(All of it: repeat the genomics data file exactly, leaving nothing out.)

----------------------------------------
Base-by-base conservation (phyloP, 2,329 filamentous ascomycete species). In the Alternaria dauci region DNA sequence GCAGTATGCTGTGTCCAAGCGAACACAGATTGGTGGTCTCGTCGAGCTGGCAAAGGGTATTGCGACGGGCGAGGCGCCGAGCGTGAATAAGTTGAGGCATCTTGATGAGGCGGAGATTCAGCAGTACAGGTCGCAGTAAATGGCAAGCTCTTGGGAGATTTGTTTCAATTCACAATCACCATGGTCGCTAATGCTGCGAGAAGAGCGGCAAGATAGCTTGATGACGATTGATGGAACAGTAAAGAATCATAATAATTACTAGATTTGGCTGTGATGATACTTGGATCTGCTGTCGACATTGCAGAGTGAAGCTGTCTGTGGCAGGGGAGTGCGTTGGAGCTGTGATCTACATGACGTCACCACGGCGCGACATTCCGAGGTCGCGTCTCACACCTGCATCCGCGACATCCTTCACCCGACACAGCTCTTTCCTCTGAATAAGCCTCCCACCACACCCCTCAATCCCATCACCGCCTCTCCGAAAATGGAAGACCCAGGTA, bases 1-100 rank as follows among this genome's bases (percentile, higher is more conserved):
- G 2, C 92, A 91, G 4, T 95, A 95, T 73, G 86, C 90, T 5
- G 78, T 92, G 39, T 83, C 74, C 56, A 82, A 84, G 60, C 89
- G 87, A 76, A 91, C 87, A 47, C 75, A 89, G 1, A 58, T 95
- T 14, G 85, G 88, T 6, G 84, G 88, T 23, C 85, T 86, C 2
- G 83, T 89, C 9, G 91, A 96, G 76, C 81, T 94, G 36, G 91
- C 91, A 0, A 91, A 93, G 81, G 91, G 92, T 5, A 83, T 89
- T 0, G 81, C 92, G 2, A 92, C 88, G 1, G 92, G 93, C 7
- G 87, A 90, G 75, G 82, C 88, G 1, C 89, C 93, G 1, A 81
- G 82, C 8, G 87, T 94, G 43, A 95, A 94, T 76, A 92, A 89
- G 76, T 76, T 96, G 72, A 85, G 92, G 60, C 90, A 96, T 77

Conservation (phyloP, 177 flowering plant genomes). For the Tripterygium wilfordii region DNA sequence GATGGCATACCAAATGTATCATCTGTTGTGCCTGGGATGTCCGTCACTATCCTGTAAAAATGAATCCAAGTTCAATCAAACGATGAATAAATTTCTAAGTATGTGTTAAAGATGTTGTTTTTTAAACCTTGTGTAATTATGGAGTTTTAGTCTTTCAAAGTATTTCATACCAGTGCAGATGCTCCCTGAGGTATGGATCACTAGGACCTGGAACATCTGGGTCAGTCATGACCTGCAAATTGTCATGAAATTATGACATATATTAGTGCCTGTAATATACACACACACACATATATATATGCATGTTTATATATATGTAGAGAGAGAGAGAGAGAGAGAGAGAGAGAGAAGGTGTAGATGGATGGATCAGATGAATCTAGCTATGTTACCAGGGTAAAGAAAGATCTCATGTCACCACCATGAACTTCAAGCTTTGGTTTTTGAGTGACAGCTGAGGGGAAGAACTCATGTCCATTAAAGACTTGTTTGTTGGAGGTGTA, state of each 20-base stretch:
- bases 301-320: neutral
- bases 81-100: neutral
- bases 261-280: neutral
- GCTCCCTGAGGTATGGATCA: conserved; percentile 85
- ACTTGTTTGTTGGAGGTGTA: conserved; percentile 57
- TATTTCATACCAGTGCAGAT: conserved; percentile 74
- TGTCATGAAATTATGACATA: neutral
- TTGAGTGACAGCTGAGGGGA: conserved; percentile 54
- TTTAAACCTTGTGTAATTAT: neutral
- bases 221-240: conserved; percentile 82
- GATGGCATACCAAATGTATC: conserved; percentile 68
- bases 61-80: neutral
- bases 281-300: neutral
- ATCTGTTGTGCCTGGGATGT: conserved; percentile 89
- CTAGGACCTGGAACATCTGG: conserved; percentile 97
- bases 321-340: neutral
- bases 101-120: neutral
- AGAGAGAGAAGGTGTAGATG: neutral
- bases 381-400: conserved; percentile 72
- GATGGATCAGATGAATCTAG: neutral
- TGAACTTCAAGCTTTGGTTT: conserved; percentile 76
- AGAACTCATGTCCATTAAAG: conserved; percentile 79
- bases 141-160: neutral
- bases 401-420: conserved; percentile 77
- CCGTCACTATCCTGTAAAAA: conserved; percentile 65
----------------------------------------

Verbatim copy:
Base-by-base conservation (phyloP, 2,329 filamentous ascomycete species). In the Alternaria dauci region DNA sequence GCAGTATGCTGTGTCCAAGCGAACACAGATTGGTGGTCTCGTCGAGCTGGCAAAGGGTATTGCGACGGGCGAGGCGCCGAGCGTGAATAAGTTGAGGCATCTTGATGAGGCGGAGATTCAGCAGTACAGGTCGCAGTAAATGGCAAGCTCTTGGGAGATTTGTTTCAATTCACAATCACCATGGTCGCTAATGCTGCGAGAAGAGCGGCAAGATAGCTTGATGACGATTGATGGAACAGTAAAGAATCATAATAATTACTAGATTTGGCTGTGATGATACTTGGATCTGCTGTCGACATTGCAGAGTGAAGCTGTCTGTGGCAGGGGAGTGCGTTGGAGCTGTGATCTACATGACGTCACCACGGCGCGACATTCCGAGGTCGCGTCTCACACCTGCATCCGCGACATCCTTCACCCGACACAGCTCTTTCCTCTGAATAAGCCTCCCACCACACCCCTCAATCCCATCACCGCCTCTCCGAAAATGGAAGACCCAGGTA, bases 1-100 rank as follows among this genome's bases (percentile, higher is more conserved):
- G 2, C 92, A 91, G 4, T 95, A 95, T 73, G 86, C 90, T 5
- G 78, T 92, G 39, T 83, C 74, C 56, A 82, A 84, G 60, C 89
- G 87, A 76, A 91, C 87, A 47, C 75, A 89, G 1, A 58, T 95
- T 14, G 85, G 88, T 6, G 84, G 88, T 23, C 85, T 86, C 2
- G 83, T 89, C 9, G 91, A 96, G 76, C 81, T 94, G 36, G 91
- C 91, A 0, A 91, A 93, G 81, G 91, G 92, T 5, A 83, T 89
- T 0, G 81, C 92, G 2, A 92, C 88, G 1, G 92, G 93, C 7
- G 87, A 90, G 75, G 82, C 88, G 1, C 89, C 93, G 1, A 81
- G 82, C 8, G 87, T 94, G 43, A 95, A 94, T 76, A 92, A 89
- G 76, T 76, T 96, G 72, A 85, G 92, G 60, C 90, A 96, T 77

Conservation (phyloP, 177 flowering plant genomes). For the Tripterygium wilfordii region DNA sequence GATGGCATACCAAATGTATCATCTGTTGTGCCTGGGATGTCCGTCACTATCCTGTAAAAATGAATCCAAGTTCAATCAAACGATGAATAAATTTCTAAGTATGTGTTAAAGATGTTGTTTTTTAAACCTTGTGTAATTATGGAGTTTTAGTCTTTCAAAGTATTTCATACCAGTGCAGATGCTCCCTGAGGTATGGATCACTAGGACCTGGAACATCTGGGTCAGTCATGACCTGCAAATTGTCATGAAATTATGACATATATTAGTGCCTGTAATATACACACACACACATATATATATGCATGTTTATATATATGTAGAGAGAGAGAGAGAGAGAGAGAGAGAGAGAAGGTGTAGATGGATGGATCAGATGAATCTAGCTATGTTACCAGGGTAAAGAAAGATCTCATGTCACCACCATGAACTTCAAGCTTTGGTTTTTGAGTGACAGCTGAGGGGAAGAACTCATGTCCATTAAAGACTTGTTTGTTGGAGGTGTA, state of each 20-base stretch:
- bases 301-320: neutral
- bases 81-100: neutral
- bases 261-280: neutral
- GCTCCCTGAGGTATGGATCA: conserved; percentile 85
- ACTTGTTTGTTGGAGGTGTA: conserved; percentile 57
- TATTTCATACCAGTGCAGAT: conserved; percentile 74
- TGTCATGAAATTATGACATA: neutral
- TTGAGTGACAGCTGAGGGGA: conserved; percentile 54
- TTTAAACCTTGTGTAATTAT: neutral
- bases 221-240: conserved; percentile 82
- GATGGCATACCAAATGTATC: conserved; percentile 68
- bases 61-80: neutral
- bases 281-300: neutral
- ATCTGTTGTGCCTGGGATGT: conserved; percentile 89
- CTAGGACCTGGAACATCTGG: conserved; percentile 97
- bases 321-340: neutral
- bases 101-120: neutral
- AGAGAGAGAAGGTGTAGATG: neutral
- bases 381-400: conserved; percentile 72
- GATGGATCAGATGAATCTAG: neutral
- TGAACTTCAAGCTTTGGTTT: conserved; percentile 76
- AGAACTCATGTCCATTAAAG: conserved; percentile 79
- bases 141-160: neutral
- bases 401-420: conserved; percentile 77
- CCGTCACTATCCTGTAAAAA: conserved; percentile 65